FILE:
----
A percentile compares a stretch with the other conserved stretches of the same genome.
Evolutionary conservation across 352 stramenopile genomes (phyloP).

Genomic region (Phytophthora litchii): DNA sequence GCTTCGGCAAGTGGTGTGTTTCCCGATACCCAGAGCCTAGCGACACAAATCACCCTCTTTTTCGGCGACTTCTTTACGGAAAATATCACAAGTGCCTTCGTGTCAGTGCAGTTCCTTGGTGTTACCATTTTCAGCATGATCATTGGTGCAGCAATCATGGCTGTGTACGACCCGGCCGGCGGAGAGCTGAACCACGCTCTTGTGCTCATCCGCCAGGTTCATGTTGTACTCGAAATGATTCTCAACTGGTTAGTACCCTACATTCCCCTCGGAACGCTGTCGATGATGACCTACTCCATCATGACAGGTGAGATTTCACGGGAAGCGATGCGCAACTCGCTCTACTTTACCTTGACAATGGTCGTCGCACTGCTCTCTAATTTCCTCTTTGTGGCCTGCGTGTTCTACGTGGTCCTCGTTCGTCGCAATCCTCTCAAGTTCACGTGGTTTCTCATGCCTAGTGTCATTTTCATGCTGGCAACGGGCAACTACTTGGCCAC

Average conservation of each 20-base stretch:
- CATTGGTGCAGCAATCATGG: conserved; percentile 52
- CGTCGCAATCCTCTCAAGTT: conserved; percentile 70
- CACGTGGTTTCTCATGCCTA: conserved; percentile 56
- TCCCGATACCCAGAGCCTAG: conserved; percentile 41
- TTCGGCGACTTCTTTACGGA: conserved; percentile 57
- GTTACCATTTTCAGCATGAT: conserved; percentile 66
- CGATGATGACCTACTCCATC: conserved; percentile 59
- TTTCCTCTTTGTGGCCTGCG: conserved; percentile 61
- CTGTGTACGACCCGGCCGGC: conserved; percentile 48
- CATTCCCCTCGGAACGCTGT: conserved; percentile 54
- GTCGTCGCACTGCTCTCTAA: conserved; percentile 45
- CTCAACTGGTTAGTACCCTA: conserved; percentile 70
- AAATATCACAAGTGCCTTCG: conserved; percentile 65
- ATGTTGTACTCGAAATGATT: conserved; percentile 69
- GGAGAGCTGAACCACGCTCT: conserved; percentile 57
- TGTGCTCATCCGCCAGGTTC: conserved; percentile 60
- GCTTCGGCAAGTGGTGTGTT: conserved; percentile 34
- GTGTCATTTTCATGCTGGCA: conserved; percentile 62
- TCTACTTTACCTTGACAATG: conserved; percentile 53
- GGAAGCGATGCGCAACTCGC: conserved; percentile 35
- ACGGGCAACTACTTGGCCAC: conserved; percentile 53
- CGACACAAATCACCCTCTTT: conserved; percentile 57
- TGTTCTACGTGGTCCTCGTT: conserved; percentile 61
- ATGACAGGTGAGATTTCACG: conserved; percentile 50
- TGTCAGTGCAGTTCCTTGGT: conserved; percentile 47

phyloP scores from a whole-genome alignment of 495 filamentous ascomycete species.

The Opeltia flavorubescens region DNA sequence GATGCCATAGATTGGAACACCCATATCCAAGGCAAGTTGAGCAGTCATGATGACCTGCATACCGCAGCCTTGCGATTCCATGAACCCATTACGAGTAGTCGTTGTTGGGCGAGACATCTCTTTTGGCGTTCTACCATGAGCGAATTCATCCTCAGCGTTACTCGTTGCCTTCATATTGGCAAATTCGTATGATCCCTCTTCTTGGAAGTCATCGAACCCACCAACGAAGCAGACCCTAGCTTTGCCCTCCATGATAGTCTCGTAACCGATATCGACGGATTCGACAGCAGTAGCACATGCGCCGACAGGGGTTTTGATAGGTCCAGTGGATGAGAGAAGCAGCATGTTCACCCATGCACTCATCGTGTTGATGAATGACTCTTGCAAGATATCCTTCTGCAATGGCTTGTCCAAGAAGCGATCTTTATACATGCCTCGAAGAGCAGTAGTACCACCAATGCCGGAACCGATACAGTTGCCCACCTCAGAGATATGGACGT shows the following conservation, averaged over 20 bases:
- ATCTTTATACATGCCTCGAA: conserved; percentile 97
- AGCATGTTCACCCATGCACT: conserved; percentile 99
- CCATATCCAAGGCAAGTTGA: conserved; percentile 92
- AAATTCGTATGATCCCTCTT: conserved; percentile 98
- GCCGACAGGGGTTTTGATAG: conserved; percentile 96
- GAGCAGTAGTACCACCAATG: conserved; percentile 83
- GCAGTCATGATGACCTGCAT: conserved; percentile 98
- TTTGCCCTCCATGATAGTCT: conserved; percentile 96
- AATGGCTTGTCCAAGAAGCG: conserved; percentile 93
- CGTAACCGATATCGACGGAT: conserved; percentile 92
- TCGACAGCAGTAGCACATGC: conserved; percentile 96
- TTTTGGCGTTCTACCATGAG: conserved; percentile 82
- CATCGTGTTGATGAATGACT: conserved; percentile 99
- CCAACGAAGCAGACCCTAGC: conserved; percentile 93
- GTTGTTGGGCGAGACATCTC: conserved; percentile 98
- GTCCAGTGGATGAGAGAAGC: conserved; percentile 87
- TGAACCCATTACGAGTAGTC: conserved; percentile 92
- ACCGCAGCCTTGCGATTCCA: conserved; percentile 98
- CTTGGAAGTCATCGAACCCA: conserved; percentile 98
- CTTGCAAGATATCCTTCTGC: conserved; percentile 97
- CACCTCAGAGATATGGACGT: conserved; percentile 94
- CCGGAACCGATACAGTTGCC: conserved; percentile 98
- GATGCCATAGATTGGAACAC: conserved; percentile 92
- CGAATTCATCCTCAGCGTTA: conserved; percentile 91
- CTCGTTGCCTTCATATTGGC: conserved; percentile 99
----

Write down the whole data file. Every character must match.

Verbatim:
A percentile compares a stretch with the other conserved stretches of the same genome.
Evolutionary conservation across 352 stramenopile genomes (phyloP).

Genomic region (Phytophthora litchii): DNA sequence GCTTCGGCAAGTGGTGTGTTTCCCGATACCCAGAGCCTAGCGACACAAATCACCCTCTTTTTCGGCGACTTCTTTACGGAAAATATCACAAGTGCCTTCGTGTCAGTGCAGTTCCTTGGTGTTACCATTTTCAGCATGATCATTGGTGCAGCAATCATGGCTGTGTACGACCCGGCCGGCGGAGAGCTGAACCACGCTCTTGTGCTCATCCGCCAGGTTCATGTTGTACTCGAAATGATTCTCAACTGGTTAGTACCCTACATTCCCCTCGGAACGCTGTCGATGATGACCTACTCCATCATGACAGGTGAGATTTCACGGGAAGCGATGCGCAACTCGCTCTACTTTACCTTGACAATGGTCGTCGCACTGCTCTCTAATTTCCTCTTTGTGGCCTGCGTGTTCTACGTGGTCCTCGTTCGTCGCAATCCTCTCAAGTTCACGTGGTTTCTCATGCCTAGTGTCATTTTCATGCTGGCAACGGGCAACTACTTGGCCAC

Average conservation of each 20-base stretch:
- CATTGGTGCAGCAATCATGG: conserved; percentile 52
- CGTCGCAATCCTCTCAAGTT: conserved; percentile 70
- CACGTGGTTTCTCATGCCTA: conserved; percentile 56
- TCCCGATACCCAGAGCCTAG: conserved; percentile 41
- TTCGGCGACTTCTTTACGGA: conserved; percentile 57
- GTTACCATTTTCAGCATGAT: conserved; percentile 66
- CGATGATGACCTACTCCATC: conserved; percentile 59
- TTTCCTCTTTGTGGCCTGCG: conserved; percentile 61
- CTGTGTACGACCCGGCCGGC: conserved; percentile 48
- CATTCCCCTCGGAACGCTGT: conserved; percentile 54
- GTCGTCGCACTGCTCTCTAA: conserved; percentile 45
- CTCAACTGGTTAGTACCCTA: conserved; percentile 70
- AAATATCACAAGTGCCTTCG: conserved; percentile 65
- ATGTTGTACTCGAAATGATT: conserved; percentile 69
- GGAGAGCTGAACCACGCTCT: conserved; percentile 57
- TGTGCTCATCCGCCAGGTTC: conserved; percentile 60
- GCTTCGGCAAGTGGTGTGTT: conserved; percentile 34
- GTGTCATTTTCATGCTGGCA: conserved; percentile 62
- TCTACTTTACCTTGACAATG: conserved; percentile 53
- GGAAGCGATGCGCAACTCGC: conserved; percentile 35
- ACGGGCAACTACTTGGCCAC: conserved; percentile 53
- CGACACAAATCACCCTCTTT: conserved; percentile 57
- TGTTCTACGTGGTCCTCGTT: conserved; percentile 61
- ATGACAGGTGAGATTTCACG: conserved; percentile 50
- TGTCAGTGCAGTTCCTTGGT: conserved; percentile 47

phyloP scores from a whole-genome alignment of 495 filamentous ascomycete species.

The Opeltia flavorubescens region DNA sequence GATGCCATAGATTGGAACACCCATATCCAAGGCAAGTTGAGCAGTCATGATGACCTGCATACCGCAGCCTTGCGATTCCATGAACCCATTACGAGTAGTCGTTGTTGGGCGAGACATCTCTTTTGGCGTTCTACCATGAGCGAATTCATCCTCAGCGTTACTCGTTGCCTTCATATTGGCAAATTCGTATGATCCCTCTTCTTGGAAGTCATCGAACCCACCAACGAAGCAGACCCTAGCTTTGCCCTCCATGATAGTCTCGTAACCGATATCGACGGATTCGACAGCAGTAGCACATGCGCCGACAGGGGTTTTGATAGGTCCAGTGGATGAGAGAAGCAGCATGTTCACCCATGCACTCATCGTGTTGATGAATGACTCTTGCAAGATATCCTTCTGCAATGGCTTGTCCAAGAAGCGATCTTTATACATGCCTCGAAGAGCAGTAGTACCACCAATGCCGGAACCGATACAGTTGCCCACCTCAGAGATATGGACGT shows the following conservation, averaged over 20 bases:
- ATCTTTATACATGCCTCGAA: conserved; percentile 97
- AGCATGTTCACCCATGCACT: conserved; percentile 99
- CCATATCCAAGGCAAGTTGA: conserved; percentile 92
- AAATTCGTATGATCCCTCTT: conserved; percentile 98
- GCCGACAGGGGTTTTGATAG: conserved; percentile 96
- GAGCAGTAGTACCACCAATG: conserved; percentile 83
- GCAGTCATGATGACCTGCAT: conserved; percentile 98
- TTTGCCCTCCATGATAGTCT: conserved; percentile 96
- AATGGCTTGTCCAAGAAGCG: conserved; percentile 93
- CGTAACCGATATCGACGGAT: conserved; percentile 92
- TCGACAGCAGTAGCACATGC: conserved; percentile 96
- TTTTGGCGTTCTACCATGAG: conserved; percentile 82
- CATCGTGTTGATGAATGACT: conserved; percentile 99
- CCAACGAAGCAGACCCTAGC: conserved; percentile 93
- GTTGTTGGGCGAGACATCTC: conserved; percentile 98
- GTCCAGTGGATGAGAGAAGC: conserved; percentile 87
- TGAACCCATTACGAGTAGTC: conserved; percentile 92
- ACCGCAGCCTTGCGATTCCA: conserved; percentile 98
- CTTGGAAGTCATCGAACCCA: conserved; percentile 98
- CTTGCAAGATATCCTTCTGC: conserved; percentile 97
- CACCTCAGAGATATGGACGT: conserved; percentile 94
- CCGGAACCGATACAGTTGCC: conserved; percentile 98
- GATGCCATAGATTGGAACAC: conserved; percentile 92
- CGAATTCATCCTCAGCGTTA: conserved; percentile 91
- CTCGTTGCCTTCATATTGGC: conserved; percentile 99